What Is Sadness?

What Is Sadness?

Sadness is an emotional state characterized by feelings of unhappiness and low mood. It is considered one of the basic human emotions. It is a normal response to situations that are upsetting, painful, or disappointing. Sometimes these feelings can feel more intense, while in other cases they might be fairly mild.

Unlike depression, which is persistent and longer-lasting, sadness is temporary and transitory. Sadness can, however, turn into depression. Being able to tell the difference between normal sadness and depression might encourage you to take action and seek resources for an improved mood.

signs of depression
Verywell / Nusha Ashjaee

Symptoms

Be aware of the signs of sadness turning into depression and get help if you notice these symptoms significantly impacting your life for two weeks or longer.

Symptoms of depression include:

  • Persistent sad, anxious, or "empty" mood
  • Feelings of hopelessness and/or pessimism
  • Feelings of guilt, worthlessness, and/or helplessness
  • Loss of interest or pleasure in hobbies and activities that were once enjoyed, including sex
  • Decreased energy, fatigue, and/or being "slowed down"
  • Difficulty concentrating, remembering, and/or making decisions
  • Insomnia, early-morning awakening, and/or oversleeping
  • Loss of appetite and/or weight loss, or overeating and/or weight gain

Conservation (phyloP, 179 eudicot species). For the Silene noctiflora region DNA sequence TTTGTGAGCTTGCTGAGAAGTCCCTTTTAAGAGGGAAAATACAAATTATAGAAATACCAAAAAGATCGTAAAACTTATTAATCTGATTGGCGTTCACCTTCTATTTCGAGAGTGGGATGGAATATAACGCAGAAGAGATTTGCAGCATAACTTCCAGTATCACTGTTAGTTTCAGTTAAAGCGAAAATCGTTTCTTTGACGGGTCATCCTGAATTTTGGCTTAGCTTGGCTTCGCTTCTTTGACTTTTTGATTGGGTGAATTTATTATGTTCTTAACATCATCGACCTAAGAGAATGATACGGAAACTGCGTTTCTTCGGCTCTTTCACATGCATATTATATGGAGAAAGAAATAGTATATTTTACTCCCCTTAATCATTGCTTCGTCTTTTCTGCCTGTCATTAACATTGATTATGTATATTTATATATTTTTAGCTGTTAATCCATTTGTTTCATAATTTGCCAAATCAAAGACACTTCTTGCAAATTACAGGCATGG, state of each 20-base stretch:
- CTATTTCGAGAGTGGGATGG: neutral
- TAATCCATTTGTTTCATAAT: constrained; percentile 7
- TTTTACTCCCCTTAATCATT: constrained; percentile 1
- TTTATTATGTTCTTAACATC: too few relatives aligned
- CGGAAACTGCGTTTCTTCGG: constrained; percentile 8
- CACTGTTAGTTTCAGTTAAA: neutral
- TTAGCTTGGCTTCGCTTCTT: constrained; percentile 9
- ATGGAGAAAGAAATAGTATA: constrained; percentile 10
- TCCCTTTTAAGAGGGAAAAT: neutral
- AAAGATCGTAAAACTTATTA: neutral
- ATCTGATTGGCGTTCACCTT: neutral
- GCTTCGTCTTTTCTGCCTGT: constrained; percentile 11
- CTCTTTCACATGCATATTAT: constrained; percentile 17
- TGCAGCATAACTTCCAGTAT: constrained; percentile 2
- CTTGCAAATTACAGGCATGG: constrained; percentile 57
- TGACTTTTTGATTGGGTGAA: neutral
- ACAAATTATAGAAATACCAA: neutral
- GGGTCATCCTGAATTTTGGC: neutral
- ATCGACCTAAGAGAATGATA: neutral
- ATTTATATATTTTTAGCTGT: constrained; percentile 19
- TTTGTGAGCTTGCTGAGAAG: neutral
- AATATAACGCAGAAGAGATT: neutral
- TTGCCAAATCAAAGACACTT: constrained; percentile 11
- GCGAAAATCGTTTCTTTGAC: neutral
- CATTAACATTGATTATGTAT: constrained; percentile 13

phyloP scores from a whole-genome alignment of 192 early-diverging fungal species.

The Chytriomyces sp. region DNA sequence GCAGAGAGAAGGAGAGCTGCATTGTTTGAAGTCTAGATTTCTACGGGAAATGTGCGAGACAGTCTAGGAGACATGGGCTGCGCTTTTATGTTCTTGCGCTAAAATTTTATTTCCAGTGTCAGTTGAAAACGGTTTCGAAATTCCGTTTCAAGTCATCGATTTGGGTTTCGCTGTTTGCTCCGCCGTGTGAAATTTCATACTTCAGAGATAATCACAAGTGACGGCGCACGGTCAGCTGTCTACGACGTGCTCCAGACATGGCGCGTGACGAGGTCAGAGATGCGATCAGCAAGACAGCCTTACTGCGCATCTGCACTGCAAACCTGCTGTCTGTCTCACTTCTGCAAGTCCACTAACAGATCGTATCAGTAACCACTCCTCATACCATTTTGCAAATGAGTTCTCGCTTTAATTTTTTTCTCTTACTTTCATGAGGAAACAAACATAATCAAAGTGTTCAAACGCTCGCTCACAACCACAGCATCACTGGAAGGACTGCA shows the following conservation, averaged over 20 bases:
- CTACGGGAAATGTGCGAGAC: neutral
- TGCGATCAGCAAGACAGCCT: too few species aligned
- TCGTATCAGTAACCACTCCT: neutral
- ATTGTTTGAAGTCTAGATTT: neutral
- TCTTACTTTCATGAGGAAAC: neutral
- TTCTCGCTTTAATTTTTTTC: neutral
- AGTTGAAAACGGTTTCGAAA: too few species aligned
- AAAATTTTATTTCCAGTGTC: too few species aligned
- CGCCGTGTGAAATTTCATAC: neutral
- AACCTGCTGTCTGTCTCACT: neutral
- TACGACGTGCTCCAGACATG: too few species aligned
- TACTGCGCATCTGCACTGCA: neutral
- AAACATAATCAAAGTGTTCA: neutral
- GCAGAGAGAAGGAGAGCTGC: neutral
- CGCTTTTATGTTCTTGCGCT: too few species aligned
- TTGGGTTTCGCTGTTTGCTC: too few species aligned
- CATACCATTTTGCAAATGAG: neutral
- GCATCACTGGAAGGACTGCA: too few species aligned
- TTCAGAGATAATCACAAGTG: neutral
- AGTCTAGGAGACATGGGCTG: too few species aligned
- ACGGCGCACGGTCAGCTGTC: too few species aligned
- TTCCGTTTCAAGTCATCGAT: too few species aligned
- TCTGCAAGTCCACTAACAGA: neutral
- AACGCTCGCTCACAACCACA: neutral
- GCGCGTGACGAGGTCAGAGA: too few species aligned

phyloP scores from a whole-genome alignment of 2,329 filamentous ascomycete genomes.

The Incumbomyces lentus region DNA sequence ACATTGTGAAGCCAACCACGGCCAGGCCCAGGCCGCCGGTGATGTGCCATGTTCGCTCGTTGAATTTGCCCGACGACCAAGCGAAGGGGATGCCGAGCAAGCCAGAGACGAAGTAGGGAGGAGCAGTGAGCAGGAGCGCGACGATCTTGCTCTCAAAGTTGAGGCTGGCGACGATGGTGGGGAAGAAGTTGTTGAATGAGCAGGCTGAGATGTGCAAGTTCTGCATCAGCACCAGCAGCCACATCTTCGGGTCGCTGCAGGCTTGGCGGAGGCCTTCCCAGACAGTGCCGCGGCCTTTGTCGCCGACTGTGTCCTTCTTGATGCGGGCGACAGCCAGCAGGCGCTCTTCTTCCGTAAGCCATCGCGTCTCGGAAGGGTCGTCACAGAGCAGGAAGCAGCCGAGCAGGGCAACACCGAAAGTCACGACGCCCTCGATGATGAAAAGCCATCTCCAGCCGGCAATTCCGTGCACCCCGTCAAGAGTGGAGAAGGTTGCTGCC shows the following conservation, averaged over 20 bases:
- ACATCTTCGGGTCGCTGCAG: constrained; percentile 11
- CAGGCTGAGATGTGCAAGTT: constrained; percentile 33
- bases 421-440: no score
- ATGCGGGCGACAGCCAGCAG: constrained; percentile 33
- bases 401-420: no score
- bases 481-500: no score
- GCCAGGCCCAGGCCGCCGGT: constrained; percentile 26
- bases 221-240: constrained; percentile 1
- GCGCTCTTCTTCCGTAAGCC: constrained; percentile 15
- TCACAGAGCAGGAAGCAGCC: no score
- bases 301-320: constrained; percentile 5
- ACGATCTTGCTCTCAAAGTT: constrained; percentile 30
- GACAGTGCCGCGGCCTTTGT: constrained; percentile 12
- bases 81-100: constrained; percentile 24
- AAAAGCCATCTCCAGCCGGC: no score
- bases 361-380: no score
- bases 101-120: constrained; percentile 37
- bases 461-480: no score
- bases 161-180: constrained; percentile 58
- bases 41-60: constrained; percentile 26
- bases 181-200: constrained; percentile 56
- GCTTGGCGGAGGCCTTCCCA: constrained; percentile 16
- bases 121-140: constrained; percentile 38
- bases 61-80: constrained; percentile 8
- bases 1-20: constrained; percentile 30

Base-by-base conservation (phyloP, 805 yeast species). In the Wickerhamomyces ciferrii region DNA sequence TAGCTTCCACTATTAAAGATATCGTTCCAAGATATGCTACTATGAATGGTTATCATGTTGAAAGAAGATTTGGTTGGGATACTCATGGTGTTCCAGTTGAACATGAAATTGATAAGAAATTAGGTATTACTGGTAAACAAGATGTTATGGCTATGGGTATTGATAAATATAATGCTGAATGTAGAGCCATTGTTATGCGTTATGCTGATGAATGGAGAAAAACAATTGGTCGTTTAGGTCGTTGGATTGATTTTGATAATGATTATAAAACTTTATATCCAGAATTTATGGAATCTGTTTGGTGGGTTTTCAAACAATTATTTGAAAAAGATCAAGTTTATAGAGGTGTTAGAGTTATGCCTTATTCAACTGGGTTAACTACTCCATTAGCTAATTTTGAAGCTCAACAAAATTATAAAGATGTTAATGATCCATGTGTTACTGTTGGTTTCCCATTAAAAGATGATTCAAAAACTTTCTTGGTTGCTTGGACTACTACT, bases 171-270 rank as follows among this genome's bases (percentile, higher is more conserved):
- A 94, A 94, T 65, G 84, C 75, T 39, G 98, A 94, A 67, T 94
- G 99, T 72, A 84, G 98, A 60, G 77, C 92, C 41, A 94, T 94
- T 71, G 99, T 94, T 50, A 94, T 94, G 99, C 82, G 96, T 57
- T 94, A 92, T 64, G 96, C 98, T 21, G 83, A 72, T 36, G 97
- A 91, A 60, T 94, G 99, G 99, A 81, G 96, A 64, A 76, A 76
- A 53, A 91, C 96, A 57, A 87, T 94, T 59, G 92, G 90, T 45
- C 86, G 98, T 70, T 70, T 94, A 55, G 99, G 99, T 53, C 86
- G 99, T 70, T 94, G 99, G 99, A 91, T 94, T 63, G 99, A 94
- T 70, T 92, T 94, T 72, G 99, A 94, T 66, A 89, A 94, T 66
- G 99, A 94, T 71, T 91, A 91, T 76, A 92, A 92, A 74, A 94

• Thoughts of death or suicide and/or suicide attempts
  • Restlessness and/or irritability
  • Persistent physical symptoms that do not respond to treatment, such as headaches, digestive disorders, and chronic pain

If you experience these, you may feel inclined to just "tough it out" and wait until it passes. However, the earlier you recognize these signs, the sooner you can seek help and change your situation.

When to Call Your Doctor

Know that you are not alone if you are experiencing some (or multiple) of the symptoms above.

If you've been experiencing symptoms of sadness or depression for longer than a few weeks, consider reaching out to your doctor to determine the cause and what you can do about it.

Sometimes feeling depression is not a result of mental illness. It could be a medical condition, like hypothyroidism, for example, that can be causing symptoms of depression.

Once your doctor rules out any potential medical causes, they will be able to provide other options for your depression or refer you to a psychiatrist or therapist who can help you.

Depression Discussion Guide

Get our printable guide to help you ask the right questions at your next doctor's appointment.

Mind Doc Guide

Diagnosis